Rural Farm Electrification

By Max Matt

Roughly 9 percent of the United States’ greenhouse gas emissions come from the agriculture sector.[1] As with transportation, electricity generation, commercial, and industrial activities, this fact begs the question: what can we do about it? Some activities within agriculture emit greenhouse gases inherently – for example: cows burping.[2] Until, a recently-discovered, cow gas-reducing pink seaweed additive starts getting mass-produced, the only way to abate the gas is to curtail beef production.[3] Many other farm activities, however, involve the regular use of gasoline and diesel engines.[4] Alternatives to internal combustion engines for transportation are already in widespread use and are slowly gaining popularity.[5] This blog post will explore the electric alternatives to fossil fuel-powered industrial farm equipment, and the barriers to their adoption.

Is Electrified Farm Equipment Available?

Yes and no. John Deere is presently working on developing large-scale electric tractors. The first, the SESAM (Sustainable Energy Supply for Agricultural Machinery), debuted in 2016 and was battery powered.[6] The latest, the GridCON, is cable-powered, and packs 400 horsepower.[7] Although it must be constantly tethered by a cable, this tractor is autonomous and programmable, and has the option for remote-control.[8] Smaller tractors, on the other hand, are already on the market, and can be had for about double the price of a similar diesel tractor, which is about $20k.[9]

Barriers to Adoption

First, the issue with electrifying farm equipment, even light equipment running on batteries, is likely to be range anxiety. While you can gas up a diesel tractor all day long, electric tractors have the limitation of battery life, which may be only 4-8 hours, depending on the load.[10] Fundamentally, this problem may be difficult to solve without some larger-scale changes to electricity policy. Currently, just as with homes, DC voltages required to power level 3 chargers are not available to the average consumer without the consent and requisite line upgrades from your power company.[11] These chargers can charge an electric car to 80% in about 30 minutes, but they are prohibitively expensive to install.[12]

A Policy Issue

To facilitate the general electrification of the equipment in our lives, which currently run on fossil fuels, major investments are needed to our electrical system.[13] Right now, EV adoption is happening at the consumer level, which means that the average consumer doesn’t have to think much about their power company when they go out and buy a Tesla or a Chevy Bolt. They just buy the car and have a charger installed on a 240v panel by an electrician.[14] Their house, in turn, pulls more watts from the distribution system owned by the power company than it would without the load of an electric car. That would be just fine if our system was built to handle equipment like electric cars or tractors drawing more energy.[15] Unfortunately, especially for folks without a solar system, that isn’t the case: each new electric vehicle costs power companies (and therefore consumers) between $1700 and $5800 in grid upgrades. This might ultimately translate to a rate increase of around 12 percent, and that’s just from electric cars.[16] Electrify the agricultural sector, and inevitably that figure increases.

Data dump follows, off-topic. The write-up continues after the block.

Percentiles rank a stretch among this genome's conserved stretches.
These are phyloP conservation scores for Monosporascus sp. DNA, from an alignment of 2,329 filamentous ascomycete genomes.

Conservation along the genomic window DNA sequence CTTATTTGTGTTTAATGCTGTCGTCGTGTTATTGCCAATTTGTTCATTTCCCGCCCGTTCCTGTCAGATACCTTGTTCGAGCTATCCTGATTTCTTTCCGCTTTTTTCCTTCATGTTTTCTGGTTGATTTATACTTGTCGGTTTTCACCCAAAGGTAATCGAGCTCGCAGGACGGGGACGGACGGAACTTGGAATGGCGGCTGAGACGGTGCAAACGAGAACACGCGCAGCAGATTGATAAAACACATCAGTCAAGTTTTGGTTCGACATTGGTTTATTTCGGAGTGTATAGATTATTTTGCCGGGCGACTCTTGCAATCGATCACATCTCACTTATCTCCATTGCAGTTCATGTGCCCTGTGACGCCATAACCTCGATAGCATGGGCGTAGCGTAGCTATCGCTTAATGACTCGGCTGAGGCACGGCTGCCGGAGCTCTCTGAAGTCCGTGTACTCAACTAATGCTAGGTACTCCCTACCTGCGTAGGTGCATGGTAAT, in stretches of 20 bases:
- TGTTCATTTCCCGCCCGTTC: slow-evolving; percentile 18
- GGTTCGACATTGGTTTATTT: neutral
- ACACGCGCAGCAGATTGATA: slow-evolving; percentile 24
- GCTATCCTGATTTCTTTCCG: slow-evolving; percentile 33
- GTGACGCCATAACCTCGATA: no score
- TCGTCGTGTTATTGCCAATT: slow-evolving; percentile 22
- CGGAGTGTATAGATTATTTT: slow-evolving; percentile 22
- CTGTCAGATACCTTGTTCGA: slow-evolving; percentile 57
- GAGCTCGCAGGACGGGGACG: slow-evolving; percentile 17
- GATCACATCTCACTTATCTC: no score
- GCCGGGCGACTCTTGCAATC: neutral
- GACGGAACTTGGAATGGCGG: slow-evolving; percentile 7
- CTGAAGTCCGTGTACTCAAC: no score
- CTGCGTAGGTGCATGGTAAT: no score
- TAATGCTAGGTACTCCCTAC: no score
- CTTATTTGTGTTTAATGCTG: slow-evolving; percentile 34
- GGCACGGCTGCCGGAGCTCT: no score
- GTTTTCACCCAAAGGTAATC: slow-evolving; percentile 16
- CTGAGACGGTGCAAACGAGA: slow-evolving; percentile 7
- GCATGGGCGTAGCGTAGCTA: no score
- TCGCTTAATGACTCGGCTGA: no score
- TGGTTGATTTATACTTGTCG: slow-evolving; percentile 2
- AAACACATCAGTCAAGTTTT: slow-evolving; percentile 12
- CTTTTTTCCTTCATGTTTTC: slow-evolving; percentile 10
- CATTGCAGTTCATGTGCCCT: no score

The Answer: (Probably) BIG Federal Spending

Back in the 1930’s, Franklin Roosevelt’s New Deal included a law called the Rural Electrification Act.[17] The Act empowered the federal government to make cheap loans to non-profit cooperatives of rural farmers in order to electrify rural America.[18] The Act worked well. Almost all rural areas and small towns across the U.S. have been electrified, and the co-ops have given birth to exciting administrative and engineering innovations.[19] So, could the federal government do something like that again, but to upgrade the system? The answer to that question could depend on a few more factors than just bipartisan legislation. The modern electric grid is an economy, albeit a heavily-regulated one.[20] Like most economies, it is driven by supply and demand. Usually, the model works like this: consumers want cheap electricity, and the cheapest electricity provider wins the bid to provide that power.[21] In a place like Texas, where wind power is cheap and plentiful, that has worked out in renewable energy’s favor.[22] But grid upgrades and renewable energy don’t necessarily go hand-in-hand, and until electric farm equipment becomes widely available for cheap, it is unlikely farmers will invest in it. This double-edged sword begs the question: should we wait until demand for electrification drives power companies and co-ops to make massive upgrades themselves, or prepare for that eventuality? The federal government could, in theory, make money available to co-ops and power companies to perform grid upgrades. The availability of more power without more expense could drive consumers and industries like agriculture to electrify, especially in the presence of a carbon tax.

[1] (see pie chart on greenhouse gas emissions by economic sector).

[2] (explaining about how cows emit heaps of methane, and a seaweed additive to their feed can help).

[3] (the inventors are still working some kinks out, but this is promising technology)




[7] Id.

[8] Id.

[9]; see also (compare for an idea of the cost difference between a new electric light tractor and a new diesel one).

[10] (note the 3-6 hour battery life, and 3-hour, 80% charge time).

[11] (level 3 charges require direct current, which is generally not available residentially).

[12] Id.




[16] Id.


[18] Id.



[21] Id.

[22] (wind now supplies more of Texas’ energy than coal).